The British Standard Code of Practice (BS 5534) specifies two ways of installing slates: nailing or hook fixing. These fasteners fix the slates to either batten, which is by far the most common English method, or to sarking board, which is commonly used in exposed areas in Scotland.
Fixing SIGA slates is straightforward for an experienced slater. Most SIGA slates come pre-holed at a nominal 90mm headlap. By simply moving the location of the slate on a standard 50x25mm batten, these can be fixed to obtain headlaps between 76 and 96mm, allowing them to be used on a variety of pitches.
Nailing Natural Slates
Nails should be copper (to BS 1202 part 2) or aluminium (to BS 1202 part 3). In corrosive or marine atmospheres copper nails are preferable and in severe conditions silicone bronze nails should be used. The nail head diameter should be at least 10mm to comply with BS 5534 to minimise the risk of the nail head pulling through the slate. A 10mm head is only possible where the nail shank is 3mm diameter or greater.
For Natural Slates, tiles and artificial slates, the shank diameter and length should be determined by the exposure of the site, the thickness of the slate, the nails withdrawal resistance and the manufacturer’s recommendations.
Benefits of Nail Fixing:
- Traditional method
- Aesthetics – the nails are hidden beneath the rows of slate above, whereas hook fixings are visible.
Hook Fixing Natural Slates
All natural slates can be fixed using slate hooks. The hook method offers considerable freedom in design and can save up to 25% on labour costs and eliminate breakages. The practice is very popular in Europe and is gaining popularity in the UK.
With the hook fixing system, the slates are secured at the tail, thus providing strong resistance to wind uplift. To comply with BS 5534, hooks should be stainless steel, 18/10 or 316 (marine) grade, 2.7 mm gauge and at least 5 mm longer than the minimum lap required.
Typically, slate hooks attach to the batten by a spike at the upper end, which is driven into the batten or a hook that wraps around the batten. The use of wrap hooks is not recommended. Only “spike-end” or nail-in hooks are permissible under BS 5534.
The opposite end from the spike should have the form of a curved hook into which the slate fits. The shank may be straight or crimped, the crimps being in the same plane as the roof slope. Hooks with crimped shanks reduce the capillary rise of water at the perpendicular joints between slates. The peak to trough dimension of the crimp should not exceed 5mm. In accordance with BS 5534-2014, crimped hooks can be used to a minimum pitch of 25 degrees, straight hooks can be used to a minimum pitch of 30 degrees.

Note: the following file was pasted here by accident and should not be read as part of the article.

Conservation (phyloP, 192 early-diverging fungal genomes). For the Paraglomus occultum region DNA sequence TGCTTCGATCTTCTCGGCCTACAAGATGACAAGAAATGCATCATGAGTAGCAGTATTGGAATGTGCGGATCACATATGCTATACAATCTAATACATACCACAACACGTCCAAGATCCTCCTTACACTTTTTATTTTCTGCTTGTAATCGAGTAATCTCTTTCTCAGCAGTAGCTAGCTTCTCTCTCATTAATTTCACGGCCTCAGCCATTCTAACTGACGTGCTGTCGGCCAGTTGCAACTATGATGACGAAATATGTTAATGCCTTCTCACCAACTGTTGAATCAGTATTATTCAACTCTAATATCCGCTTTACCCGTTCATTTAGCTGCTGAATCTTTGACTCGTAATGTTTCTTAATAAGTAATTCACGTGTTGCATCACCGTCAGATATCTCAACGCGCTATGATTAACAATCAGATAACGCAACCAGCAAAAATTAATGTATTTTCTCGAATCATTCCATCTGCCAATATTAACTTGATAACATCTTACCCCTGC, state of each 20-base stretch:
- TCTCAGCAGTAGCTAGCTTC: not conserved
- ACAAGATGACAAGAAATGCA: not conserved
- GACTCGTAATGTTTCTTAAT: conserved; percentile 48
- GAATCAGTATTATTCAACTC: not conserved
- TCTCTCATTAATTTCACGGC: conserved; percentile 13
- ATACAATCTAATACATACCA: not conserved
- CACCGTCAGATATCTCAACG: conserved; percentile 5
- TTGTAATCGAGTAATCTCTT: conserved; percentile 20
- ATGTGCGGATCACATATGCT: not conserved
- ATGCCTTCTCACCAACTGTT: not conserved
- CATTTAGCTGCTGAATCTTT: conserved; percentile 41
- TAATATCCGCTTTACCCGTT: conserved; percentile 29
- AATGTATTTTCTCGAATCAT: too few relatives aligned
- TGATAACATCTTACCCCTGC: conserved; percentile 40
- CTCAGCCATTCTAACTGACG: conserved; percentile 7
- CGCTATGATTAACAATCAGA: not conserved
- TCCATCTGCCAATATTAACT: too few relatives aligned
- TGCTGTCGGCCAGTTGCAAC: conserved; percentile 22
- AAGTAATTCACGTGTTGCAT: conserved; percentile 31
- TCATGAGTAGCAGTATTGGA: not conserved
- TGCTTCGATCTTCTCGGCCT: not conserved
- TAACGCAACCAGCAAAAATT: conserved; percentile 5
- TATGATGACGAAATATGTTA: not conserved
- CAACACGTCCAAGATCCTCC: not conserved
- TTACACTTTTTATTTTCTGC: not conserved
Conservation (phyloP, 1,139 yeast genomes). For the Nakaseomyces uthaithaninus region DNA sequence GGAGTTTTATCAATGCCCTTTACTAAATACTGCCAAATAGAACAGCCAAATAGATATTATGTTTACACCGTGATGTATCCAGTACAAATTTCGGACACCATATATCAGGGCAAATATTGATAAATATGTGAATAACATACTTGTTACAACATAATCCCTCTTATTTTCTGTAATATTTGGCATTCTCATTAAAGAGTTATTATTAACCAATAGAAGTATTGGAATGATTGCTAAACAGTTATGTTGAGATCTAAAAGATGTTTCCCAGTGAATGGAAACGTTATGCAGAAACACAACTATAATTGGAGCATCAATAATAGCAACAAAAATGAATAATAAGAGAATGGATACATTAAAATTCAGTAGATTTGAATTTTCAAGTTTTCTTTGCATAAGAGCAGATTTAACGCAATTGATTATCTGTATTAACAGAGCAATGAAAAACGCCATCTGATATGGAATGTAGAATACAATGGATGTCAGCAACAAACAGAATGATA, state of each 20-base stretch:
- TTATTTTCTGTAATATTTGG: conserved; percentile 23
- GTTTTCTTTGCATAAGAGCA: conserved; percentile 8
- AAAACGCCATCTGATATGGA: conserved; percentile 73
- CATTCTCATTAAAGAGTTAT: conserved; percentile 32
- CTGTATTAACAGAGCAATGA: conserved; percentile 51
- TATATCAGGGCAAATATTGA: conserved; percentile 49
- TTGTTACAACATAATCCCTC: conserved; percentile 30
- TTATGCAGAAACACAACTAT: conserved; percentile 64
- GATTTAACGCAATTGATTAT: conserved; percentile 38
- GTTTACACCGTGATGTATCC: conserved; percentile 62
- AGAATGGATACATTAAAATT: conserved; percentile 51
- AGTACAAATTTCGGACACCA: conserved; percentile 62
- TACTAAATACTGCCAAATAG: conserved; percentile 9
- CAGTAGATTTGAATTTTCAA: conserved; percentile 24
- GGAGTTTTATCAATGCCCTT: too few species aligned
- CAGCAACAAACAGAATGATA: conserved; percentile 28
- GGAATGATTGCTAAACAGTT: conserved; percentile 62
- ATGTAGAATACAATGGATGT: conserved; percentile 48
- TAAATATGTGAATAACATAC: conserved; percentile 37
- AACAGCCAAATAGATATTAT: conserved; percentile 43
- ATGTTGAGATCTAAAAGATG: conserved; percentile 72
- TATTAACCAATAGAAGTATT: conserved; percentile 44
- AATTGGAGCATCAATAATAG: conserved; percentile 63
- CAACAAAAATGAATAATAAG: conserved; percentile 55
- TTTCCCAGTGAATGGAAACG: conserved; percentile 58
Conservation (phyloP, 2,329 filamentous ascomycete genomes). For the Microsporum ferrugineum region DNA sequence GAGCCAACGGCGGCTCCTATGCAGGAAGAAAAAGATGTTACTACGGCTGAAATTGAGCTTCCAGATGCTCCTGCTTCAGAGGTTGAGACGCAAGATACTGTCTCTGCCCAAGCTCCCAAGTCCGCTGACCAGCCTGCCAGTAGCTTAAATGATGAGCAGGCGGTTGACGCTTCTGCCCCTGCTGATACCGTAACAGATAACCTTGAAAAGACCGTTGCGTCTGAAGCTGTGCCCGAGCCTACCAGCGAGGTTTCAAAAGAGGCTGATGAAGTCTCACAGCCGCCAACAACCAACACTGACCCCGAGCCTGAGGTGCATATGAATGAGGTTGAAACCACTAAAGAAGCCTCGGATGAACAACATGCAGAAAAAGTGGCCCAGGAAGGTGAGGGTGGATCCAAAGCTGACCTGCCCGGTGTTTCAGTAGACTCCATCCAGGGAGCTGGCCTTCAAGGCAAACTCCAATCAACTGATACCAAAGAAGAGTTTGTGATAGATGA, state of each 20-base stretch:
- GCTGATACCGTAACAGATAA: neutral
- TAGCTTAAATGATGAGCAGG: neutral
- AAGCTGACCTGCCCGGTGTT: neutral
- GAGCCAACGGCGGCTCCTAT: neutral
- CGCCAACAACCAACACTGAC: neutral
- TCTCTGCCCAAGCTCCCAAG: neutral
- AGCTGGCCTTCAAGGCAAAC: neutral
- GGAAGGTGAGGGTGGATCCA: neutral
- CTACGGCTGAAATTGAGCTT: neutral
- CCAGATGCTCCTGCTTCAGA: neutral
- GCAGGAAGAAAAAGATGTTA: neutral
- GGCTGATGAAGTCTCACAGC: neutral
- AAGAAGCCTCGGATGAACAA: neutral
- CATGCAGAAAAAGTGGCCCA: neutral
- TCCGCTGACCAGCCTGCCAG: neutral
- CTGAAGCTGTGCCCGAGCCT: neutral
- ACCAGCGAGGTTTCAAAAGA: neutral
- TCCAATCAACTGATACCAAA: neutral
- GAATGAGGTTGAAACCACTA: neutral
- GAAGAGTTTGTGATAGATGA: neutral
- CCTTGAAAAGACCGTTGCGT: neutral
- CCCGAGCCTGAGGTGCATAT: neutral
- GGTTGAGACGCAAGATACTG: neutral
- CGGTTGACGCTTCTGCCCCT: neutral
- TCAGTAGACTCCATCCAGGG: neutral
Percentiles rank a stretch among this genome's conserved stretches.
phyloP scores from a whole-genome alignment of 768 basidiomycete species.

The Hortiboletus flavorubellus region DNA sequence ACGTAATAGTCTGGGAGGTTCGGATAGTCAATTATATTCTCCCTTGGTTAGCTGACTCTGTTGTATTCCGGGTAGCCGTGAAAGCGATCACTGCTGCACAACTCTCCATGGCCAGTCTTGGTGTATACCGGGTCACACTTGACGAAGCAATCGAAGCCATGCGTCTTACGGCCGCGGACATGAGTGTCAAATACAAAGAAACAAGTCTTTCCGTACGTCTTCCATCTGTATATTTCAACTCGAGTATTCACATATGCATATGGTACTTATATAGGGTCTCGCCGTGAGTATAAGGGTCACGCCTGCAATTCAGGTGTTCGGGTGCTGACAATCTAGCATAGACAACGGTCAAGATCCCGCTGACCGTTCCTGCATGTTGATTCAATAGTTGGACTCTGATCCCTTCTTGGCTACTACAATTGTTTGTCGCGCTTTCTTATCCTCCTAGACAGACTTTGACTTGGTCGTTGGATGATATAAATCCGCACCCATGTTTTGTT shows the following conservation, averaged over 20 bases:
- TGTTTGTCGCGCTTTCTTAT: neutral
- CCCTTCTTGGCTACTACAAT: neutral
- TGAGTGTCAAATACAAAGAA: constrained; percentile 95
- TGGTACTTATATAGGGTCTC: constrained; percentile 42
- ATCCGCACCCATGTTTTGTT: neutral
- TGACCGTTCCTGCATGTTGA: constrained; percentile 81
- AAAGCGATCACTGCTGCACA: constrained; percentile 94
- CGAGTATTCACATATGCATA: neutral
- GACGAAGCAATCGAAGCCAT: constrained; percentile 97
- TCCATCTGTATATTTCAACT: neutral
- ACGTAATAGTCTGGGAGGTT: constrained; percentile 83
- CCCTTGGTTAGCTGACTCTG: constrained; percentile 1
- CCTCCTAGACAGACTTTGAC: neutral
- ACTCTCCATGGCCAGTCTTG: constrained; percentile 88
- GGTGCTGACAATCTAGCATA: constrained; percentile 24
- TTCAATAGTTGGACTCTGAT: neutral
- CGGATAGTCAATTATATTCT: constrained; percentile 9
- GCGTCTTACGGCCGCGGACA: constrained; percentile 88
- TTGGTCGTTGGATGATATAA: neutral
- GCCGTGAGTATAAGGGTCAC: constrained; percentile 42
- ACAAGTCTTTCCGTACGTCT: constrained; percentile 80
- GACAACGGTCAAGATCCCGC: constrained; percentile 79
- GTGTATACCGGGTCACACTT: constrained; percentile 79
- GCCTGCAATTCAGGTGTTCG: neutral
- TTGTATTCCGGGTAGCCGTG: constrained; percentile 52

The slate grip gap in the hook should be small enough to hold the slate securely but should not be so small that it would damage the slate. When laid, it should be adequately tight fitting around the slate, due account being taken of different slate thicknesses and variations in thickness for different slate types, to avoid wind rattle and lateral drift.
The hook shank diameter should be not less than 2.70mm and should not exceed the minimum thickness of the slates being fixed. The hook shank diameter should be of a sufficient size to resist the calculated wind uplift forces.
When hook fixing, additional nail fixings should be used at eaves, ridges and top abutments and, to prevent lateral drift, at verges, hips, valleys and side abutments.
Benefits of Hook Fixing Slate:
- Reduced labour costs
- Fewer breakages
- Easy replacement of any broken slates.
Centre nailed slates
Centre-nailed, double-lap slates are fixed with two nails close to the side-edge of the slate and positioned immediately above the slates below.
In centre-nailed slating, the gauge is the spacing at which the battens are fixed to the rafters, trusses or counter-battens to provide the required head-lap. The margin is the exposed length of the slate measured in the same direction as the gauge. The lap and margin will be the same.
Centre-nailed slates usually require longer nails near the eaves, due to the greater thickness of slate. Where there is a gap between slate and batten, such as when tilt is provided at the eaves, longer nails are required unless thicker battens are used to take up the gap between slate and batten. Nail lengths in such cases should generally be equal to the sum of the calculated batten penetration, twice the slate thickness and any gap between the slates and the batten. The use of thin packaging laths is not recommended to fill the gap between the slates and the battens because they might split and, as a result, reduce the nail withdrawal resistance. SIGA recommend the nail length is calculated to achieve 20/22mm nail penetration into the batten, nails should not penetrate the back of the batten.
Double-lap slates should have minimum fixings of two nails to every slate when centre-nailed. Nails should be of a diameter and length appropriate to the thickness of the slates held down and the position of the slates on the roof. As before, natural slates and stone slates the head diameter should be not less than 10mm, nails can be copper or aluminium and achieve 20/22mm penetration into batten.
Fixing Random Diminishing Slates
If you require guidance or a fixing specification for SIGA random slates, please contact your SIGA Slate Representative for advice.
Now you’ve chosen a fixing method, use the Batten and Holing Gauges Table to confirm the correct Battening Gauge for your chosen slate length.